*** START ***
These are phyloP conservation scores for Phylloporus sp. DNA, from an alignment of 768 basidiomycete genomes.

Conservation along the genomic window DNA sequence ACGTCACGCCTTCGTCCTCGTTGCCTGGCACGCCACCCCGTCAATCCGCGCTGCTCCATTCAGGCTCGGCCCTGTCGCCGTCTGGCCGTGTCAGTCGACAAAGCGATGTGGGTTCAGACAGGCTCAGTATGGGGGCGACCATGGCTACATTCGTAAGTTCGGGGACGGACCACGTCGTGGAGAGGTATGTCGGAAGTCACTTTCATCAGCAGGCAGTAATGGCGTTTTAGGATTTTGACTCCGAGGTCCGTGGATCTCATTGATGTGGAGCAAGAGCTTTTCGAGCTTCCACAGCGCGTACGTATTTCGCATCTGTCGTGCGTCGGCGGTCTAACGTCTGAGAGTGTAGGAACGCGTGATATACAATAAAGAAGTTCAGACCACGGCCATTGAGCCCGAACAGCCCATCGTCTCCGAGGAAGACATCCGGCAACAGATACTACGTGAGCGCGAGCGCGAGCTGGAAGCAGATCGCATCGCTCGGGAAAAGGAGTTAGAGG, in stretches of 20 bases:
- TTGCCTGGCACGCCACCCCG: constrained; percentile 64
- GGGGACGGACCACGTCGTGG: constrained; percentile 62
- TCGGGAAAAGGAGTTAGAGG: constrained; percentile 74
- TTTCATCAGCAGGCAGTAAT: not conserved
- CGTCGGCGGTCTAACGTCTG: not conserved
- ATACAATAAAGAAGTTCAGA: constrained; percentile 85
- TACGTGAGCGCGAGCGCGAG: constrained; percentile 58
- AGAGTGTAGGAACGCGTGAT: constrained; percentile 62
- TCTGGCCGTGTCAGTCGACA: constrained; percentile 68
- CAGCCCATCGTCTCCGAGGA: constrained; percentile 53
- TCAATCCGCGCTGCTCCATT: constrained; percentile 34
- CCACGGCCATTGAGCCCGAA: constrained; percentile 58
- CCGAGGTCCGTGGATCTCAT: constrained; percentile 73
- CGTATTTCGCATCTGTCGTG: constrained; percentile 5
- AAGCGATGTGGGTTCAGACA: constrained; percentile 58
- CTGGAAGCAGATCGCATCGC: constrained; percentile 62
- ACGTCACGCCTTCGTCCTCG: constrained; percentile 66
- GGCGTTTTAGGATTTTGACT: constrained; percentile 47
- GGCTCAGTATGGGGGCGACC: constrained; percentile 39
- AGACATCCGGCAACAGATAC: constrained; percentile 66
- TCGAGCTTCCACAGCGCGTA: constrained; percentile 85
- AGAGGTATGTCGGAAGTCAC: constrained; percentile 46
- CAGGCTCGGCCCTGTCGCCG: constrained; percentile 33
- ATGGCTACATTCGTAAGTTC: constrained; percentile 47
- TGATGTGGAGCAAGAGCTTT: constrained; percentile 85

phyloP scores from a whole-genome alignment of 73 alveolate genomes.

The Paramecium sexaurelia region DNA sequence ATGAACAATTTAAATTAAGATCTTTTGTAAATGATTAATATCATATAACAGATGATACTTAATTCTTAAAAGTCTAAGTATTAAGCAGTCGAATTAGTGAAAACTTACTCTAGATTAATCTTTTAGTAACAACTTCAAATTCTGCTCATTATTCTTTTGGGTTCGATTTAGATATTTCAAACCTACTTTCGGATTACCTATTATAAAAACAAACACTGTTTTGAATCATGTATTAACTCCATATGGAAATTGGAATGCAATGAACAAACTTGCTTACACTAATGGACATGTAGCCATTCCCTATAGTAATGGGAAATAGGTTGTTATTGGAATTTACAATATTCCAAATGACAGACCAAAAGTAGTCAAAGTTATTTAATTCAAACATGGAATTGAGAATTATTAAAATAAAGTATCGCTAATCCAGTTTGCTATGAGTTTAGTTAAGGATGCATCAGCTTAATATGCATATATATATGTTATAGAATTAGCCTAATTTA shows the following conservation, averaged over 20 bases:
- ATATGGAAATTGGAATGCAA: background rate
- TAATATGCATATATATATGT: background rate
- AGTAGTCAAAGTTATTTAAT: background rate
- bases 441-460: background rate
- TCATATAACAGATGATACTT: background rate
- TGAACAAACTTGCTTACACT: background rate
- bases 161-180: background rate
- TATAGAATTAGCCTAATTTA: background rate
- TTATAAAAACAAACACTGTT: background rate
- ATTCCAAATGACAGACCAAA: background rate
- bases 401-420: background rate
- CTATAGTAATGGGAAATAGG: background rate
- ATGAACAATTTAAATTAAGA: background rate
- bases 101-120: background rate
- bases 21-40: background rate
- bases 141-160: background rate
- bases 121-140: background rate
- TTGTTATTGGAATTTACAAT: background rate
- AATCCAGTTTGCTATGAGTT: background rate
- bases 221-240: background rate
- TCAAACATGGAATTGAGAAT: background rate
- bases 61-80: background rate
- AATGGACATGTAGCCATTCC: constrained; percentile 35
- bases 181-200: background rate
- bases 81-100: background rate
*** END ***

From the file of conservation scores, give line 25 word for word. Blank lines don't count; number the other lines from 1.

- CAGGCTCGGCCCTGTCGCCG: constrained; percentile 33